The EP’s title song, “Myths and Mold”, is the shortest number on the release and perhaps its most artistic. Bartels jettisons the straight-forward approach of song craft providing a skeleton for the earlier cuts in favor a much more ambient attack than we’ve previously heard on the song. The vocals are not key here, but they provide a crowning touch for the song. The last song on Myths and Mold, “Counting Hands”, shares some similarities with the earlier “Stay” insofar as it softens the uncompromising approach present in the other tracks and relies on soothing, lightly melodic qualities to complement his vocals. This isn’t a release for everyone – people who prefer a more organic, bare bones approach will likely be puzzled by Bartels’ musical point of view but, despite that, it’s presented with such obvious skill that you cannot help but listen. Myths and Mold is an interesting release, if nothing else, and certainly connects more than it misses.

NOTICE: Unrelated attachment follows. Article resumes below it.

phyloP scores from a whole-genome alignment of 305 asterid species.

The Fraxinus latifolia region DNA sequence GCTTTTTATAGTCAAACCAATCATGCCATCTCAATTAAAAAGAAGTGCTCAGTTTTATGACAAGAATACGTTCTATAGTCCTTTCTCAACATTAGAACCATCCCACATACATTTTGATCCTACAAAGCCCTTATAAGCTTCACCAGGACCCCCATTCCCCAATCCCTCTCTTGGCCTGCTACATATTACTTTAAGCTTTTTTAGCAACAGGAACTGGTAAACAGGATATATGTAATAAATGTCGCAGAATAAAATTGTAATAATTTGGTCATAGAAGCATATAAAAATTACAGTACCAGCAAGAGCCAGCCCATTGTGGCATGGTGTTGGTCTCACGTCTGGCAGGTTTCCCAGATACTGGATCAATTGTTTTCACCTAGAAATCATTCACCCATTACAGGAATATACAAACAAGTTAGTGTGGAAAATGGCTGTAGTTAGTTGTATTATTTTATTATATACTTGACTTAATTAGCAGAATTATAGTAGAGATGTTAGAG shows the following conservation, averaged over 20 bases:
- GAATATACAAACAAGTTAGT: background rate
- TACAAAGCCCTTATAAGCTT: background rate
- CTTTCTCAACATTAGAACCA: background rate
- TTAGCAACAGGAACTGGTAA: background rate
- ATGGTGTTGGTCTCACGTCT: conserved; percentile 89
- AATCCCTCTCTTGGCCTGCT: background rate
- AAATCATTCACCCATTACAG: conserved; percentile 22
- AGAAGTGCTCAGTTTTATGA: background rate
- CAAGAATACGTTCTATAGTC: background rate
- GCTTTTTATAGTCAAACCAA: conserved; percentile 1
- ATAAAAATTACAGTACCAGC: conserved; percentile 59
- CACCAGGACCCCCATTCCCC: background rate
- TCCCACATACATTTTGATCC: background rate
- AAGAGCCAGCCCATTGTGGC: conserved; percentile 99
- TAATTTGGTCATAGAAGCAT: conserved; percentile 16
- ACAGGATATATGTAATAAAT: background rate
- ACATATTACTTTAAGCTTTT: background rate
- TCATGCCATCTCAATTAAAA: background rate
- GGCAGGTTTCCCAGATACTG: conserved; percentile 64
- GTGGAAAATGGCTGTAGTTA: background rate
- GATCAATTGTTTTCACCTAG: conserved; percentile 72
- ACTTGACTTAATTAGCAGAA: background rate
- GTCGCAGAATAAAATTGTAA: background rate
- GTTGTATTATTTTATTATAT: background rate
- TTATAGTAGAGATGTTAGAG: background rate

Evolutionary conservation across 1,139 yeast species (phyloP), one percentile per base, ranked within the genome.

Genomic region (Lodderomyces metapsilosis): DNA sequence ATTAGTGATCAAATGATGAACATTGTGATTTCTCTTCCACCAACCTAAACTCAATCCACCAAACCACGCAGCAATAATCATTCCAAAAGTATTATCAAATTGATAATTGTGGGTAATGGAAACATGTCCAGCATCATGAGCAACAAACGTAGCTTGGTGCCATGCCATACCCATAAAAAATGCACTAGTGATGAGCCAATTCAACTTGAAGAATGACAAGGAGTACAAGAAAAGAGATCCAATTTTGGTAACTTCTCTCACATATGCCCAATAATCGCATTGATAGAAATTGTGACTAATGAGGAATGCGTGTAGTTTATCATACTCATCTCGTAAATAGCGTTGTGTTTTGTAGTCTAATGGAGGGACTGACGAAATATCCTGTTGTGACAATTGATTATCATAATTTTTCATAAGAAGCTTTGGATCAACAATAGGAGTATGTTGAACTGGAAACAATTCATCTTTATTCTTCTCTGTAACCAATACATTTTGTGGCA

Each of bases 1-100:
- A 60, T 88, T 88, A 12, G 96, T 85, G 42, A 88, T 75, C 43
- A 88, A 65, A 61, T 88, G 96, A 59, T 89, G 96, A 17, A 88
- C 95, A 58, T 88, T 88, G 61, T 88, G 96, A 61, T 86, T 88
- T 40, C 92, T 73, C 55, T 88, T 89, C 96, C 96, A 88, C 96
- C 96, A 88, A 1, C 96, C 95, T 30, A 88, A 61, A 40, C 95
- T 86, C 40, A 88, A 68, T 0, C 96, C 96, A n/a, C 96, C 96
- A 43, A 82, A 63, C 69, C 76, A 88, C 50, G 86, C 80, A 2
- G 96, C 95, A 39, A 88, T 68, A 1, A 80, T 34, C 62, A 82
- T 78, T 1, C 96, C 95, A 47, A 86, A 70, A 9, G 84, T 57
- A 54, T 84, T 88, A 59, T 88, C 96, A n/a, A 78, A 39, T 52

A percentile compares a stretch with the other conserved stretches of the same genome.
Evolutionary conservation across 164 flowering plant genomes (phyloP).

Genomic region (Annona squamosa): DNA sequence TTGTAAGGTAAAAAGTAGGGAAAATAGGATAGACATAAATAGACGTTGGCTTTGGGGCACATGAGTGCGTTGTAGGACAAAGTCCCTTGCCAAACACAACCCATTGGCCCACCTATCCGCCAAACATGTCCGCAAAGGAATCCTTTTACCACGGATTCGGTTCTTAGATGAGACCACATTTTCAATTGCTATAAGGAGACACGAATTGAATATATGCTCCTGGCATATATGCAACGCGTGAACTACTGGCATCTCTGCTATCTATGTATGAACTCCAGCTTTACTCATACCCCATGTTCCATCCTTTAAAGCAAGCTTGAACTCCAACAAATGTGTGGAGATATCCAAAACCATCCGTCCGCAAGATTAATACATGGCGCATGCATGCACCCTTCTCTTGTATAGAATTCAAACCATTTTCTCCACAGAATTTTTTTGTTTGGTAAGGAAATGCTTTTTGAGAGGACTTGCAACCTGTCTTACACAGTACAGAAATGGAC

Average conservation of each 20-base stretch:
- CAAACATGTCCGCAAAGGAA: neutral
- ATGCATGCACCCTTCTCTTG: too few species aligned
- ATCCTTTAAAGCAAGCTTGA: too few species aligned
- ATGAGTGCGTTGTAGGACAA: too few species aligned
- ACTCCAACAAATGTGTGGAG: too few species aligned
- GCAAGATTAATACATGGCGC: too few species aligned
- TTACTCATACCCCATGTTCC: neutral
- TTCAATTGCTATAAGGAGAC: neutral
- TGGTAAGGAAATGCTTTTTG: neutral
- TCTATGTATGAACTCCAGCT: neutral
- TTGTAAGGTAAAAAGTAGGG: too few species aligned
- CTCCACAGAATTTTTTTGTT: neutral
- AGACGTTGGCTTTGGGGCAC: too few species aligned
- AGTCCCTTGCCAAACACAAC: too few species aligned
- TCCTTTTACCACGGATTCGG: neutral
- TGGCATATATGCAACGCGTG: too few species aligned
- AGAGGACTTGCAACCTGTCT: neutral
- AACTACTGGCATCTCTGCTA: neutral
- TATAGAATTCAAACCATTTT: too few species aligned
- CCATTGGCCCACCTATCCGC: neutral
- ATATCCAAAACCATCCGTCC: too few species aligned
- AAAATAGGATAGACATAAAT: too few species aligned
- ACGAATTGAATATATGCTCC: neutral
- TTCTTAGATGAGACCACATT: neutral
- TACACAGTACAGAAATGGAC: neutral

Grade: A

Monday, May 22, 2017

Jim Hagen - Jazzical (2017)

Written by Jason Hillenburg

Artwork by John Lind Whitby

Jazz guitarist Jim Hagen has established a much deserved reputation as one of the best musicians working in the genre today. Many might dub his particular brand of jazz as “smooth” and it isn’t off the mark in terms of texture, but it doesn’t begin to describe the extent of his skills. Hagen’s original work and covers draws deeply from one of America’s finest musical traditions and his use of its lexicon shows a wide command over its intricacies along with an individual style quite unlike anyone else working in a similar vein. The nine songs on his latest album Jazzical testify to the aforementioned words and reveal him to be a formidable talent still growing despite a lifetime in the music world. Few artists can attest to such a characteristic.